Pages

Friday, March 2, 2012

Watercolor and Gouache are cohabitating in my palette!

Lexington Gray ink in a Lamy Safari fountain pen
Watercolor and Gouache
Stillman & Birn Epsilon 8.5x11" hardbound sketchbook

I finally found a way to set up my palette to fit watercolor and gouache together. I test drove it the other day and it worked fabulously well. A number of people have been asking me about this palette and how I did the reconfiguration, so here goes.....

I bought this palette online from Wet Paint Art Supply  in Minnesota. Apparently they are only made by special order, so Wet Paint ordered a bunch. Their customers liked them so much that they sold out almost immediately and ordered a lot more! The palette only comes with 12 colors (in two rows of six), with room for a third row of your own half pans and colors, for a total of 18. So, how did I transform this into something that will hold 32 half pans and one whole pan?

There is a metal plate with holders for the pans. It weighs a ton. I took that out. I fiddled with half pans in the empty space to see how many I could fit, and what the best configuration would be. I discovered that four rows of seven colors each would fit with the pans placed vertically,  but that I could squeeze in a fifth row if I had the pans run horizontally. In that last row, because of the curves on the corners of the palette, only five would fit. But I could fit a whole pan vertically in place of one of the half pans --- there was enough space to accommodate that. I am always needing extra white gouache when I'm painting with gouache, so I decided I'd keep my white in that one.

I took out a roll of adhesive magnetic strip. It comes rolled up like a roll of tape. I bought mine a long time ago and I don't remember what brand it was, but it looks something like this. I bought it in a craft store. I cut five strips that fit across the width of the palette. Since they were curled from being in the roll, I heated them with a hair dryer, which softened them a bit, and pressed them under a few very heavy coffee table books overnight. The next day, they were flat. With the adhesive side up (bare magnetic side down), I placed them in the palette, approximating where they would go.

I'd already decided which colors would go where the night before. I filled the pans that weren't already loaded, and wrote the names of the colors on each pan with a black fine point Sharpie. Starting with the top row, I peeled the paper strip off the magnet, revealing the adhesive, and stuck each pan down onto the adhesive strip, working across the row. I put in three rows of watercolor pigments (21 colors), then the 12 pans of gouache.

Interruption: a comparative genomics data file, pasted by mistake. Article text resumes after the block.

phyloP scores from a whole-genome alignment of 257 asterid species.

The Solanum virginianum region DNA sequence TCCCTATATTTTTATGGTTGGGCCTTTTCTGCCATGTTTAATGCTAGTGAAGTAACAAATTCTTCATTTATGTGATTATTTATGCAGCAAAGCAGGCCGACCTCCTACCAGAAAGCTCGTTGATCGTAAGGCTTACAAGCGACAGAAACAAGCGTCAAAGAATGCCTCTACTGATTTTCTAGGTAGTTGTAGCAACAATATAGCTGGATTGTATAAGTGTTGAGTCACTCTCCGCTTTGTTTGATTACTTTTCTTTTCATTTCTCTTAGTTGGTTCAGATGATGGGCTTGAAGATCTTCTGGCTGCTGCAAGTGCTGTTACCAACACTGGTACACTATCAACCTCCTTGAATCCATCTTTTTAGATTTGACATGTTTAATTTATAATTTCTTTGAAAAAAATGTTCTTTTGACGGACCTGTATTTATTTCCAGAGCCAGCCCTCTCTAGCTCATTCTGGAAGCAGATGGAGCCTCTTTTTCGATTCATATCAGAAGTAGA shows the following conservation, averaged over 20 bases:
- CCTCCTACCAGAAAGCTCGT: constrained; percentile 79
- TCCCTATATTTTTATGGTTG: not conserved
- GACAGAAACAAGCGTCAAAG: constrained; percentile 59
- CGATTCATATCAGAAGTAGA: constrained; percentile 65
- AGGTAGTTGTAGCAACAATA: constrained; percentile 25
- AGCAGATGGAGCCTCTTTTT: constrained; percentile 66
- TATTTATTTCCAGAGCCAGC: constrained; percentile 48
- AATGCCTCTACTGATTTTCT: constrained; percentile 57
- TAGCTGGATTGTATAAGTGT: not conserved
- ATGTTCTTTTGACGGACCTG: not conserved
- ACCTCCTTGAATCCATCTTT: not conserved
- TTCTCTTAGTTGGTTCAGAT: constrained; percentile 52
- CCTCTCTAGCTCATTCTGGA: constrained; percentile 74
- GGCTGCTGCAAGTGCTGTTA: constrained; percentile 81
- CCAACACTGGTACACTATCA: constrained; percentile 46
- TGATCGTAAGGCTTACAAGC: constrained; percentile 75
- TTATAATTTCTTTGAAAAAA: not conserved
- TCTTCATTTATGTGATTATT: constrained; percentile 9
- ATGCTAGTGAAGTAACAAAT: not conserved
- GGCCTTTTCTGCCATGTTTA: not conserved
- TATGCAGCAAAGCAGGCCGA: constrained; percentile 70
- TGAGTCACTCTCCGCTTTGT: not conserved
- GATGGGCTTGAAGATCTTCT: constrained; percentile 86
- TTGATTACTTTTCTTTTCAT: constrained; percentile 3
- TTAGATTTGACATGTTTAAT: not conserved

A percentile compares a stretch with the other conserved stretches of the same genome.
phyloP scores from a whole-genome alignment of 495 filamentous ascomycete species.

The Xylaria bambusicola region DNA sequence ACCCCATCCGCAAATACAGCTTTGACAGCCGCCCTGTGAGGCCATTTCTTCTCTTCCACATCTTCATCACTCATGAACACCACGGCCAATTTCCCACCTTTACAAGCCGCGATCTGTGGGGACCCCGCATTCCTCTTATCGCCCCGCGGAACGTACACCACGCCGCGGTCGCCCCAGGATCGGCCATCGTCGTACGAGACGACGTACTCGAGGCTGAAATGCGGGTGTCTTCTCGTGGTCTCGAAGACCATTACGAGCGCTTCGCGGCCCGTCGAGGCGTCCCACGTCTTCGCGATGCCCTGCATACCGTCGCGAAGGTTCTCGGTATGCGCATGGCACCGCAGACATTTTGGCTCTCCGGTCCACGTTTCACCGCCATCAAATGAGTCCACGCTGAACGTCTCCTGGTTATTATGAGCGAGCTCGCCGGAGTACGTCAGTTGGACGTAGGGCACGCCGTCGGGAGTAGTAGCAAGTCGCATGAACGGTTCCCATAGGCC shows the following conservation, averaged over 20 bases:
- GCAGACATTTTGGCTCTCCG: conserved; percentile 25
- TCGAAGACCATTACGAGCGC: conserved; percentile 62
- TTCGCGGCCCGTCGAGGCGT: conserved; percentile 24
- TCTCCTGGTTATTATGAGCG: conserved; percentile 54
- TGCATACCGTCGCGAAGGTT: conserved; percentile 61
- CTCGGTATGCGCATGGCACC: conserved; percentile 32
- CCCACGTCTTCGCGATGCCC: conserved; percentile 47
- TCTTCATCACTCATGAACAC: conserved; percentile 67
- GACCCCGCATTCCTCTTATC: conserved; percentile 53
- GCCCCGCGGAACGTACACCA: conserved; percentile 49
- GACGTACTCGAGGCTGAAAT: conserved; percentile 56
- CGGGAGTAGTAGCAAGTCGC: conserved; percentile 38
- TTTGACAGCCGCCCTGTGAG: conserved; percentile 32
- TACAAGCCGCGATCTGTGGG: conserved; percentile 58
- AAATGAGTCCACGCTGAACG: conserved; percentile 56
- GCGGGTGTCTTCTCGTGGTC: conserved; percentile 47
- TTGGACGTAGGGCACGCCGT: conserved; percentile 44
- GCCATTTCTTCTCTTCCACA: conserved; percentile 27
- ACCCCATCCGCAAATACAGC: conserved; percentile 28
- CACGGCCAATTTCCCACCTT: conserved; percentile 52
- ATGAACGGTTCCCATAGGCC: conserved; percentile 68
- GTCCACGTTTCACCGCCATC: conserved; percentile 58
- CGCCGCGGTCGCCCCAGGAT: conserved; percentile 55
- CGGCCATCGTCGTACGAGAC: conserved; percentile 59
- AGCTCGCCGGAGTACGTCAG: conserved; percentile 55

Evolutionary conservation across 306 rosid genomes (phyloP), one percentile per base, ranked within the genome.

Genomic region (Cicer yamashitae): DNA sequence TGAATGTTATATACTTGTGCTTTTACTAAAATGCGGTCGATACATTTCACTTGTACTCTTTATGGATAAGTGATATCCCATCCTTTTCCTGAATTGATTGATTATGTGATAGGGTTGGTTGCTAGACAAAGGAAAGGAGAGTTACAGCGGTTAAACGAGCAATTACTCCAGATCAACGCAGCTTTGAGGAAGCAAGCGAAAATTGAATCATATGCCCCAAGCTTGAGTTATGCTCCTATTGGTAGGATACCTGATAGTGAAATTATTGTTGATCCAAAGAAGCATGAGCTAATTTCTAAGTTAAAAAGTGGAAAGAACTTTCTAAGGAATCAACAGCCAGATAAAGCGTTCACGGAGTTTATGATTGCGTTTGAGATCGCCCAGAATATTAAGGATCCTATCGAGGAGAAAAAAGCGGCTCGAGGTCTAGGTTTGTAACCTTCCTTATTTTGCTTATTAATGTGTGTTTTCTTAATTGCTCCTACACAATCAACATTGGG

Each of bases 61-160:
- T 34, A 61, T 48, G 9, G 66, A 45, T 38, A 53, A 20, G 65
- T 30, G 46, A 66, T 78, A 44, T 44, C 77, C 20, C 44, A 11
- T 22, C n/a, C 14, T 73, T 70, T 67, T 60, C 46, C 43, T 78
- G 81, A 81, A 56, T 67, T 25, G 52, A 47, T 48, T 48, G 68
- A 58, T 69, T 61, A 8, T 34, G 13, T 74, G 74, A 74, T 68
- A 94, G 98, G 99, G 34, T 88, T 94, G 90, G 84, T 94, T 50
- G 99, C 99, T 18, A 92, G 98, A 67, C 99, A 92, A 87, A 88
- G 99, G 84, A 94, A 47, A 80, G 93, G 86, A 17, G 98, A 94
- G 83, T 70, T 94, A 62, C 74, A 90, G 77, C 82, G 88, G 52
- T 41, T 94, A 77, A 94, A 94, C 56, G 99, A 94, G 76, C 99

One thing about working watercolor and gouache together is that the opacity of the gouache, plus the chalkiness of white paint, can get into your transparent watercolor and destroy all that beautiful luminosity. This is why I always kept them in separate palettes. Since this metal palette has two sides, it keeps them separated easily. I'm used to having just two mixing areas for watercolor --- one for warm colors and one for cool. So the two sides of the top mixing area provide the wells I need. However, for gouache I need more areas, since I have to be able to mix value as well as color. All those little wells in the lower area are perfect for my gouache!

I was also able to eliminate the opaque watercolors from my palette. Usually I have cadmium red, a couple of cadmium yellows, cadmium orange, chromium oxide green, and a couple of other opaque watercolors in my watercolor palette. Now I can just substitute gouache when I need those, and keep all my watercolors transparent. That gives me an even larger color range than I had before.

I made the chart above so that I could keep track of what colors were in which pans, until I get to know my own system better. I also knew that initially, I'd be making some changes; that's why I numbered the pans on my sketch, instead of writing in color names. When I change a color, I can just change the name on the numbered list of pigments. I've already swapped out a few and shifted some around.

I've been looking for a way to do this for several years, but never found quite the right thing. This works for me at last!

4 comments:

  1. far more practical than my home made one! I use a tin box that held chocolates and then create spaces with clear caulking stuff.I 'm used of using now so I'll probably stay with it, its been going for 27 years.
    I also use Ivory to clean my brushes, it works so well I still have some brshes that are 30 years old.!Thankyou for sharing your tips and ideas, I love the palette.

    ReplyDelete
  2. Found this post, do you have to do anything special to take care of your watercolor brushes? I love gouache but also love some of my watercolors (ex. Quin. b. sienna) but didn't want to mess up my brushes or watercolors. thanks for the great tip!

    ReplyDelete
  3. Cathy, I prefer slightly stiffer brushes for gouache than I use for watercolor, so I carry a few taklons or other synthetics along with me to use when I switch over to gouache. If I do use my sables with gouache, I try to be gentle!

    ReplyDelete